Learning about the Army, losing a child, and where to go from there

WATTTHUMBMichael Hornburg invited me into his house with a smile. His four-level split home sits in the southwest of Calgary, but it felt more like a small cabin, with a coal-burning fireplace, on seven acres of mountainside real estate.

hornWALLSMichael Hornburgs front entrance acts as a portal of memories for him and his family.
Photo by: Stephanie Watt
The wood paneled walls held so many frames that their nails can barely support them. I was slightly surprised the roof wasn’t sloped to support their weight. Framed jerseys, portraits and memories overwhelmed the entire front entrance.

Upon further investigation the reason for the photography overload is clear, as one face seems more prominent than the others — his son, Nathan.

Interview with Michael Hornburg

Michael, the 61-year-old retiree, crossed his hands and sat back, getting comfortable for an uncomfortable topic. He recalled the entire history of Nathan, and his time in the army.

He laughed while telling me all about Nathan, the award-winning high school athlete.

“You couldn’t get Nathan out of bed for school, let alone regimented for the forces,” Michael said with a chuckle.

Nathan’s decision to join the forces was well thought out, and something he came to do completely on his own at the age of 17. Michael shrugged and smiled while saying how supportive him and his now ex-wife were.

“It just seemed like a very normal way for him to get some discipline; a summer job, some life skills. When he joined the army he still had a year of high school left.

“I of course was hopeful he wouldn’t choose to go on any mission, just because I would miss him being away, let alone it being dangerous,” Michael said with a smile.

ARMYPICWATTNathan Hornburg joined the Canadian Forces in 2001. Photo courtesy of: Michael HornburgNathan joined the King’s Own Regiment of Calgary in 2001, and accepted to go on a mission into Afghanistan shortly after. Michael said Nathan was thrilled to become a tank driver, a high honour for a first-mission soldier.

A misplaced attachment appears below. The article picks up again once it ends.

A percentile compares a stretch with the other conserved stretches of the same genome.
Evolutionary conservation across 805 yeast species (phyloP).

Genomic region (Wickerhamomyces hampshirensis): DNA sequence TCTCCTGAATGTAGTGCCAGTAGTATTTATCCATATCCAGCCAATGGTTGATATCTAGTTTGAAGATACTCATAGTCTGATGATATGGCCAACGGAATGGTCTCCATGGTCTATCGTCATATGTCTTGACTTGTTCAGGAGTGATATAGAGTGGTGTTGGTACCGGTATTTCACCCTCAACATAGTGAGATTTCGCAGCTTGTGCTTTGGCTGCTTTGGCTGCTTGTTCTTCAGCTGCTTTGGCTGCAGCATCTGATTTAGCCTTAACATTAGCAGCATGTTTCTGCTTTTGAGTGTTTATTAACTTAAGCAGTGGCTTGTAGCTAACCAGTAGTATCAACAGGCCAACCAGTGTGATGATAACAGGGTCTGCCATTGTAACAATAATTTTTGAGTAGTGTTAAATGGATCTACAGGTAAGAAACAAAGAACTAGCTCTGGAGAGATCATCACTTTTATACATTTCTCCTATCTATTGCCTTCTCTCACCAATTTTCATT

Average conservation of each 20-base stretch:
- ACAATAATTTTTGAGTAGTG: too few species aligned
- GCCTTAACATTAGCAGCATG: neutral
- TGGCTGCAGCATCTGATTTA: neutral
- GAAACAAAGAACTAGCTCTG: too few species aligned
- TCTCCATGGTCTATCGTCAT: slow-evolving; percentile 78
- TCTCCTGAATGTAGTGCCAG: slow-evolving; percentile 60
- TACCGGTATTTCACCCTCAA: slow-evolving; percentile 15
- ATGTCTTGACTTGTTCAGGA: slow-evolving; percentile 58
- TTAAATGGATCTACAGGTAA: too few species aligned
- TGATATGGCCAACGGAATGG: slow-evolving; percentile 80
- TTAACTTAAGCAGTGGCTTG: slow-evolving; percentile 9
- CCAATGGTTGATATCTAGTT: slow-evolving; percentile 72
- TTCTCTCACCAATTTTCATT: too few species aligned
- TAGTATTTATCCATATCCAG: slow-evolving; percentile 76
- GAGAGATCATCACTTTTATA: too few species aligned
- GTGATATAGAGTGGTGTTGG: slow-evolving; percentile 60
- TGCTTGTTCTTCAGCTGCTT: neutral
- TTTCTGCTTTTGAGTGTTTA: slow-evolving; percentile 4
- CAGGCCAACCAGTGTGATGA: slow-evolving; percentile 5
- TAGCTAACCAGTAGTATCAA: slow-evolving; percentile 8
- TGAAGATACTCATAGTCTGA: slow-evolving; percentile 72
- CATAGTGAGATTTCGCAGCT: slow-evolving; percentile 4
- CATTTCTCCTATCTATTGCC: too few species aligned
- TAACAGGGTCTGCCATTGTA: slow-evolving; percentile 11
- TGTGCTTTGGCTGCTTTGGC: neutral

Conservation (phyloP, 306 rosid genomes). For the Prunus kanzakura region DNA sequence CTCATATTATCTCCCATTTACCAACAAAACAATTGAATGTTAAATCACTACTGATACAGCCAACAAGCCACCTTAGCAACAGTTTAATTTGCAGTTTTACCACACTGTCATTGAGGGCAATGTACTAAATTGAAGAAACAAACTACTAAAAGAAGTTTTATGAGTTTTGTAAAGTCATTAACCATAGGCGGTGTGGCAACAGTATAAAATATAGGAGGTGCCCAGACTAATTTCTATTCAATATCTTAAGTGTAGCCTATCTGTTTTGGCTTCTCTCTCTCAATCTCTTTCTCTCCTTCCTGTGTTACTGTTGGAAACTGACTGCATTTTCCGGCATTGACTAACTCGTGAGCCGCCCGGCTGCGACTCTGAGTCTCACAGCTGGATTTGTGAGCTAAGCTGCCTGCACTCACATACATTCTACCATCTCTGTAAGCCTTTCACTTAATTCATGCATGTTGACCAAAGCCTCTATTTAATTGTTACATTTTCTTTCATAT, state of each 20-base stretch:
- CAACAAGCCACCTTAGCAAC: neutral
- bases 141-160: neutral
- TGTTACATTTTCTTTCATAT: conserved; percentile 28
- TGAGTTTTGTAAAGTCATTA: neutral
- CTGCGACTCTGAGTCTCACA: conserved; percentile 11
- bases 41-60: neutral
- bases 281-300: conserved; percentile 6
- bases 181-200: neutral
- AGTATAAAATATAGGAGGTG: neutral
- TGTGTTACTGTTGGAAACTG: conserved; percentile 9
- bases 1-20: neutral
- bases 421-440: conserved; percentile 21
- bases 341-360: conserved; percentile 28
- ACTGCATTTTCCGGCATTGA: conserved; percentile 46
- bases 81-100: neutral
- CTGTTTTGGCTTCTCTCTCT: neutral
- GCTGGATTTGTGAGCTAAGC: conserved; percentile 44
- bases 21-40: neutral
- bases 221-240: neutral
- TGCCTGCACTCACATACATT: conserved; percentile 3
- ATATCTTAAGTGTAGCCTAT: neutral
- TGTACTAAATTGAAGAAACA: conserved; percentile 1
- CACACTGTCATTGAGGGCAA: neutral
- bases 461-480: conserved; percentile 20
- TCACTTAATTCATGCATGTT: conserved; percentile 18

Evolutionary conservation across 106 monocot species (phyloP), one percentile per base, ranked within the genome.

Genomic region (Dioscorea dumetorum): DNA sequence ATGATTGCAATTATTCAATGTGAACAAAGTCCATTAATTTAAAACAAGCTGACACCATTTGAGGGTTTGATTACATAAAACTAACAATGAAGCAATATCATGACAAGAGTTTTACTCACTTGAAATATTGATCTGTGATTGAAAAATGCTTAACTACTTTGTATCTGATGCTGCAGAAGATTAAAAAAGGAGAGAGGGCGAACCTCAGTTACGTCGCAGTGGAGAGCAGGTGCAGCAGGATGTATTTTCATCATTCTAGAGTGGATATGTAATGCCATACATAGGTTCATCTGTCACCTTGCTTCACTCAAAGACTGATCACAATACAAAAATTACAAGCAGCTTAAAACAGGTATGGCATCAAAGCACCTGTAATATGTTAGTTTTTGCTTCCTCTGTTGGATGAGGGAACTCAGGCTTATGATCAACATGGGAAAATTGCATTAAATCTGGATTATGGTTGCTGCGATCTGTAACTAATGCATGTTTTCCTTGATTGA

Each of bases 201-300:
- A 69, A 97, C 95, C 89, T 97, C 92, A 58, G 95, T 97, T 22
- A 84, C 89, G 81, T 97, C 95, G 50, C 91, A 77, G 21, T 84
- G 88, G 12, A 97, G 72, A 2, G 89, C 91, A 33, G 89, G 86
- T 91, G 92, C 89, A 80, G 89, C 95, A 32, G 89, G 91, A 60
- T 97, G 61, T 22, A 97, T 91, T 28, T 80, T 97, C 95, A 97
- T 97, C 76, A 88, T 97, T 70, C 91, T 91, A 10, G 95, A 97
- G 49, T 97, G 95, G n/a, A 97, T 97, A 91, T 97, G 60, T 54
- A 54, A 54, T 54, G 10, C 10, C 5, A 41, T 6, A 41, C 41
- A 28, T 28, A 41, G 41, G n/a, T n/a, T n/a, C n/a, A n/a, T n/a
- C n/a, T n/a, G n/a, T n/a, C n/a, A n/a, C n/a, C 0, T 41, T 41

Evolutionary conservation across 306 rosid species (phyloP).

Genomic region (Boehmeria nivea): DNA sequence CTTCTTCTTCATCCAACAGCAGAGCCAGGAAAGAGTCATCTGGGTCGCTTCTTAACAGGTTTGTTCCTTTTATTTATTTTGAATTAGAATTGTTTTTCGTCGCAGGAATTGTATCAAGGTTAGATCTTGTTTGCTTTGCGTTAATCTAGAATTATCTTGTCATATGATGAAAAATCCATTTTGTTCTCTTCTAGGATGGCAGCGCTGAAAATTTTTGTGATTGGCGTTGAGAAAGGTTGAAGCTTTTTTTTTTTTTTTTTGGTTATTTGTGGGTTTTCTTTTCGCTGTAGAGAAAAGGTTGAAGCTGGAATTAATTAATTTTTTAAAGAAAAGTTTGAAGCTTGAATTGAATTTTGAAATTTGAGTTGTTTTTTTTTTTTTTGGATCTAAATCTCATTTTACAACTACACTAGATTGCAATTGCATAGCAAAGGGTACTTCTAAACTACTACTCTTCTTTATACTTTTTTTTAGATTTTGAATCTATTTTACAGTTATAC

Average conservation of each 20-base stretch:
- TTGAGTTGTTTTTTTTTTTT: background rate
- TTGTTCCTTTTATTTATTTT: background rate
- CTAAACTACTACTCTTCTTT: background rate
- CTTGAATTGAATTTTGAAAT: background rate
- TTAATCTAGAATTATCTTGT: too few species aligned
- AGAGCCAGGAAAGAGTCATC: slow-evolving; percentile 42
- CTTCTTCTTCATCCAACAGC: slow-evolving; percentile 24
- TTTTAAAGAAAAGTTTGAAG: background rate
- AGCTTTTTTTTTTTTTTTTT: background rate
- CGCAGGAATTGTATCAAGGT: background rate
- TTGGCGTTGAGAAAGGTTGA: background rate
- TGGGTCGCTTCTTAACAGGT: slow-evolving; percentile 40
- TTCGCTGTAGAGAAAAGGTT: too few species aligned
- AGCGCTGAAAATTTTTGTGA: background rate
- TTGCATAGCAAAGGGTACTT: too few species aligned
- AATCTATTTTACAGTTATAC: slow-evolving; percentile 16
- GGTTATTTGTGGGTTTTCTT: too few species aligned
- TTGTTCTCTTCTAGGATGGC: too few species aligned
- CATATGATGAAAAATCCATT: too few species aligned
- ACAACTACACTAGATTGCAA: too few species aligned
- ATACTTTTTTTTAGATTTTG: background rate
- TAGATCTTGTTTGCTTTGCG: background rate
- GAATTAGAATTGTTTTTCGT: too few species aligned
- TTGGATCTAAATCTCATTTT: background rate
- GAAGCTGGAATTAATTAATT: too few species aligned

Nathan was killed tragically on Sept. 24, 2007, while serving in Afghanistan. It was his first tour.

“It was a normal work day for me, I came home in the evening though, walked into my house, the doorbell rang a few minutes after…

“For some reason I had a premonition not even to go to the door, but I did answer it and three uniformed soldiers were standing there,” he recalled.

“It was a very chaotic, emotional and terrible evening from that point forward.”

Nathan was replacing the track of the tank he and his three fellow officers were driving in that day when he was killed.

As a child who was obsessed with heroes and politics, Michael said it suited his son’s character to die the way he did.

As for any parent, it has been a long road to recovery for Michael. He simply defined to me how things were “at first.”

“I think it’s still is ‘at first’, 50 months later. It’s still not believable,” he said. “One of the things people say when they are trying to comfort me or show connection, is ‘I can’t imagine,’ and my usual response is, “Neither can I.’”

“Losing a child is probably the most humbling experience people can have because there’s all kind of hopes and expectations that are gone forever. After that changes it’s hard to tell what’s low or high anymore.”

Several support programs are offered to parents going though what Michael endured with his son’s death four years ago. He also admitted that whether we like it or not, everyone’s a counselor in some way or another.

“In my case it was a very public grief, having my son die this way. I have had to represent myself, my son and my family in a very dignified way that I’m proud of.”

A long-awaited smile returned to Michael’s face while he told me about a little miracle that uplifted his spirits in the midst of pain.

“My daughter wisely had a baby and made me a grandpa nine months [after Nathan passed]… so that’s my job now. I’m a grandpa. It’s the best job there is.”

Michael participates in several programs in support of the Canadian Armed Forces, such as Loops for Troops. He says the forces are like an extended family and it’s the least he can do.

“One thing we like to say, as a supporter of the Canadian armed forces is “we won’t forget” and I am still doing my part to make sure that no one forgets my son.”


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